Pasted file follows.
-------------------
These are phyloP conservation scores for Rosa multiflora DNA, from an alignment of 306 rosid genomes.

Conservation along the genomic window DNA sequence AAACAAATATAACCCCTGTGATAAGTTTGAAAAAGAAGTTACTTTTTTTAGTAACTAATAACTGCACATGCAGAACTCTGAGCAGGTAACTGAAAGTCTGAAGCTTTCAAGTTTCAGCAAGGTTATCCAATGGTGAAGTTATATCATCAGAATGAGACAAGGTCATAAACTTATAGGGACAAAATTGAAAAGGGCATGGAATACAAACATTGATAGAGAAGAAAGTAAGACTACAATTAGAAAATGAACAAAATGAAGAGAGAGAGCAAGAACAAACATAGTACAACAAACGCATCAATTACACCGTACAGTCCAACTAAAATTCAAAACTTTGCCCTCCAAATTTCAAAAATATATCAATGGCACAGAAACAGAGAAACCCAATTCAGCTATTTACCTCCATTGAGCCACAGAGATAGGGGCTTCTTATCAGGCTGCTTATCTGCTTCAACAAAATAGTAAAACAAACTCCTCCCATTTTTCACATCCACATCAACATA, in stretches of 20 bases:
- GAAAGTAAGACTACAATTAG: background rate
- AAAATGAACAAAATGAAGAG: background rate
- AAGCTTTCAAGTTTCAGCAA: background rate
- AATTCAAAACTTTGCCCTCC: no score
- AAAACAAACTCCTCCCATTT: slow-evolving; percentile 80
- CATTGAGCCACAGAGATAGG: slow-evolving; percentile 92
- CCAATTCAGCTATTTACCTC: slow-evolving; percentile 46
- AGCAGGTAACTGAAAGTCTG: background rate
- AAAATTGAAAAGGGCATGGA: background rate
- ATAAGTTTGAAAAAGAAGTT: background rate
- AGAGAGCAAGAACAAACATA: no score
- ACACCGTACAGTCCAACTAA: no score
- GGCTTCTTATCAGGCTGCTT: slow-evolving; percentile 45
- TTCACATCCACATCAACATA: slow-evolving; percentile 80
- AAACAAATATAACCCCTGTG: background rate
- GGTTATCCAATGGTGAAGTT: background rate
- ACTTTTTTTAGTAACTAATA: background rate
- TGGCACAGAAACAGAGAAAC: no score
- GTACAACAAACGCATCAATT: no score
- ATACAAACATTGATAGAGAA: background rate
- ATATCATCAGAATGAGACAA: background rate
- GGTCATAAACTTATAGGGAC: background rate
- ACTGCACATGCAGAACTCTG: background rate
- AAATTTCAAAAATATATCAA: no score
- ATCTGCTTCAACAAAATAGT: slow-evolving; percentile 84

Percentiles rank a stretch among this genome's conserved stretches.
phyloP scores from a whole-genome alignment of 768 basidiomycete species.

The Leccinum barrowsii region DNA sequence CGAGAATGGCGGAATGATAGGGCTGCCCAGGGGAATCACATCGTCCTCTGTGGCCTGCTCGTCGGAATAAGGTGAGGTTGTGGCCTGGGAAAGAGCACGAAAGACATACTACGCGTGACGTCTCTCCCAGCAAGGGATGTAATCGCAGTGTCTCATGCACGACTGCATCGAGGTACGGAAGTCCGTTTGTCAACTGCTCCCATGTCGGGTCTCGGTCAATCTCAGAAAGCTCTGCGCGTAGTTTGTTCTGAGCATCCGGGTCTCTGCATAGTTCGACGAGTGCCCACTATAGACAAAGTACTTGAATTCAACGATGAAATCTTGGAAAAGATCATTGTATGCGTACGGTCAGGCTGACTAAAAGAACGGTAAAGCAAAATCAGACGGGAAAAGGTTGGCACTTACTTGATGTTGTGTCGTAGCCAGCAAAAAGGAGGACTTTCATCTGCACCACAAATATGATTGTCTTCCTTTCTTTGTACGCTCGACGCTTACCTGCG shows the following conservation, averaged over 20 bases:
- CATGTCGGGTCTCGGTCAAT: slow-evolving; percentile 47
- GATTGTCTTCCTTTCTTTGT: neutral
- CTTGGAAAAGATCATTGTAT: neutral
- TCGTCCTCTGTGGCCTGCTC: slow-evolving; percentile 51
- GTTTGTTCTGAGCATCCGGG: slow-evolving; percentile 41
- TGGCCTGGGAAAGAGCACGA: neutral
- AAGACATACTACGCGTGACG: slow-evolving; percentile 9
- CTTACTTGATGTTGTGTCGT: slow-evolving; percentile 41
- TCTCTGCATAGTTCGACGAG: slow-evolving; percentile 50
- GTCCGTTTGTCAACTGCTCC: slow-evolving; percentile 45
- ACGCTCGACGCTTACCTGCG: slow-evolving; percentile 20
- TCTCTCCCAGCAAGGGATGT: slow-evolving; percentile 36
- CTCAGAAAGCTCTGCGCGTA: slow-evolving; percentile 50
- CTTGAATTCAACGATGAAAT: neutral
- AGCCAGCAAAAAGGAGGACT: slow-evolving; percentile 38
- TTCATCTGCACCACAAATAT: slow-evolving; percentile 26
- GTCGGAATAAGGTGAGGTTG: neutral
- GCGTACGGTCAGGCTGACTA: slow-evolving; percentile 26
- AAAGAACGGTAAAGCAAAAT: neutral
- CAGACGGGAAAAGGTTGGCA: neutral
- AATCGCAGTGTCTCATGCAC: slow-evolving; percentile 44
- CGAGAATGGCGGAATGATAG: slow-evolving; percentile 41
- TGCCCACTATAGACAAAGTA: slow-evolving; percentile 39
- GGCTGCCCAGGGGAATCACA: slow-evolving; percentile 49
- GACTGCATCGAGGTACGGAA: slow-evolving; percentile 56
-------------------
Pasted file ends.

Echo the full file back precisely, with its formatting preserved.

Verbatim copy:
These are phyloP conservation scores for Rosa multiflora DNA, from an alignment of 306 rosid genomes.

Conservation along the genomic window DNA sequence AAACAAATATAACCCCTGTGATAAGTTTGAAAAAGAAGTTACTTTTTTTAGTAACTAATAACTGCACATGCAGAACTCTGAGCAGGTAACTGAAAGTCTGAAGCTTTCAAGTTTCAGCAAGGTTATCCAATGGTGAAGTTATATCATCAGAATGAGACAAGGTCATAAACTTATAGGGACAAAATTGAAAAGGGCATGGAATACAAACATTGATAGAGAAGAAAGTAAGACTACAATTAGAAAATGAACAAAATGAAGAGAGAGAGCAAGAACAAACATAGTACAACAAACGCATCAATTACACCGTACAGTCCAACTAAAATTCAAAACTTTGCCCTCCAAATTTCAAAAATATATCAATGGCACAGAAACAGAGAAACCCAATTCAGCTATTTACCTCCATTGAGCCACAGAGATAGGGGCTTCTTATCAGGCTGCTTATCTGCTTCAACAAAATAGTAAAACAAACTCCTCCCATTTTTCACATCCACATCAACATA, in stretches of 20 bases:
- GAAAGTAAGACTACAATTAG: background rate
- AAAATGAACAAAATGAAGAG: background rate
- AAGCTTTCAAGTTTCAGCAA: background rate
- AATTCAAAACTTTGCCCTCC: no score
- AAAACAAACTCCTCCCATTT: slow-evolving; percentile 80
- CATTGAGCCACAGAGATAGG: slow-evolving; percentile 92
- CCAATTCAGCTATTTACCTC: slow-evolving; percentile 46
- AGCAGGTAACTGAAAGTCTG: background rate
- AAAATTGAAAAGGGCATGGA: background rate
- ATAAGTTTGAAAAAGAAGTT: background rate
- AGAGAGCAAGAACAAACATA: no score
- ACACCGTACAGTCCAACTAA: no score
- GGCTTCTTATCAGGCTGCTT: slow-evolving; percentile 45
- TTCACATCCACATCAACATA: slow-evolving; percentile 80
- AAACAAATATAACCCCTGTG: background rate
- GGTTATCCAATGGTGAAGTT: background rate
- ACTTTTTTTAGTAACTAATA: background rate
- TGGCACAGAAACAGAGAAAC: no score
- GTACAACAAACGCATCAATT: no score
- ATACAAACATTGATAGAGAA: background rate
- ATATCATCAGAATGAGACAA: background rate
- GGTCATAAACTTATAGGGAC: background rate
- ACTGCACATGCAGAACTCTG: background rate
- AAATTTCAAAAATATATCAA: no score
- ATCTGCTTCAACAAAATAGT: slow-evolving; percentile 84

Percentiles rank a stretch among this genome's conserved stretches.
phyloP scores from a whole-genome alignment of 768 basidiomycete species.

The Leccinum barrowsii region DNA sequence CGAGAATGGCGGAATGATAGGGCTGCCCAGGGGAATCACATCGTCCTCTGTGGCCTGCTCGTCGGAATAAGGTGAGGTTGTGGCCTGGGAAAGAGCACGAAAGACATACTACGCGTGACGTCTCTCCCAGCAAGGGATGTAATCGCAGTGTCTCATGCACGACTGCATCGAGGTACGGAAGTCCGTTTGTCAACTGCTCCCATGTCGGGTCTCGGTCAATCTCAGAAAGCTCTGCGCGTAGTTTGTTCTGAGCATCCGGGTCTCTGCATAGTTCGACGAGTGCCCACTATAGACAAAGTACTTGAATTCAACGATGAAATCTTGGAAAAGATCATTGTATGCGTACGGTCAGGCTGACTAAAAGAACGGTAAAGCAAAATCAGACGGGAAAAGGTTGGCACTTACTTGATGTTGTGTCGTAGCCAGCAAAAAGGAGGACTTTCATCTGCACCACAAATATGATTGTCTTCCTTTCTTTGTACGCTCGACGCTTACCTGCG shows the following conservation, averaged over 20 bases:
- CATGTCGGGTCTCGGTCAAT: slow-evolving; percentile 47
- GATTGTCTTCCTTTCTTTGT: neutral
- CTTGGAAAAGATCATTGTAT: neutral
- TCGTCCTCTGTGGCCTGCTC: slow-evolving; percentile 51
- GTTTGTTCTGAGCATCCGGG: slow-evolving; percentile 41
- TGGCCTGGGAAAGAGCACGA: neutral
- AAGACATACTACGCGTGACG: slow-evolving; percentile 9
- CTTACTTGATGTTGTGTCGT: slow-evolving; percentile 41
- TCTCTGCATAGTTCGACGAG: slow-evolving; percentile 50
- GTCCGTTTGTCAACTGCTCC: slow-evolving; percentile 45
- ACGCTCGACGCTTACCTGCG: slow-evolving; percentile 20
- TCTCTCCCAGCAAGGGATGT: slow-evolving; percentile 36
- CTCAGAAAGCTCTGCGCGTA: slow-evolving; percentile 50
- CTTGAATTCAACGATGAAAT: neutral
- AGCCAGCAAAAAGGAGGACT: slow-evolving; percentile 38
- TTCATCTGCACCACAAATAT: slow-evolving; percentile 26
- GTCGGAATAAGGTGAGGTTG: neutral
- GCGTACGGTCAGGCTGACTA: slow-evolving; percentile 26
- AAAGAACGGTAAAGCAAAAT: neutral
- CAGACGGGAAAAGGTTGGCA: neutral
- AATCGCAGTGTCTCATGCAC: slow-evolving; percentile 44
- CGAGAATGGCGGAATGATAG: slow-evolving; percentile 41
- TGCCCACTATAGACAAAGTA: slow-evolving; percentile 39
- GGCTGCCCAGGGGAATCACA: slow-evolving; percentile 49
- GACTGCATCGAGGTACGGAA: slow-evolving; percentile 56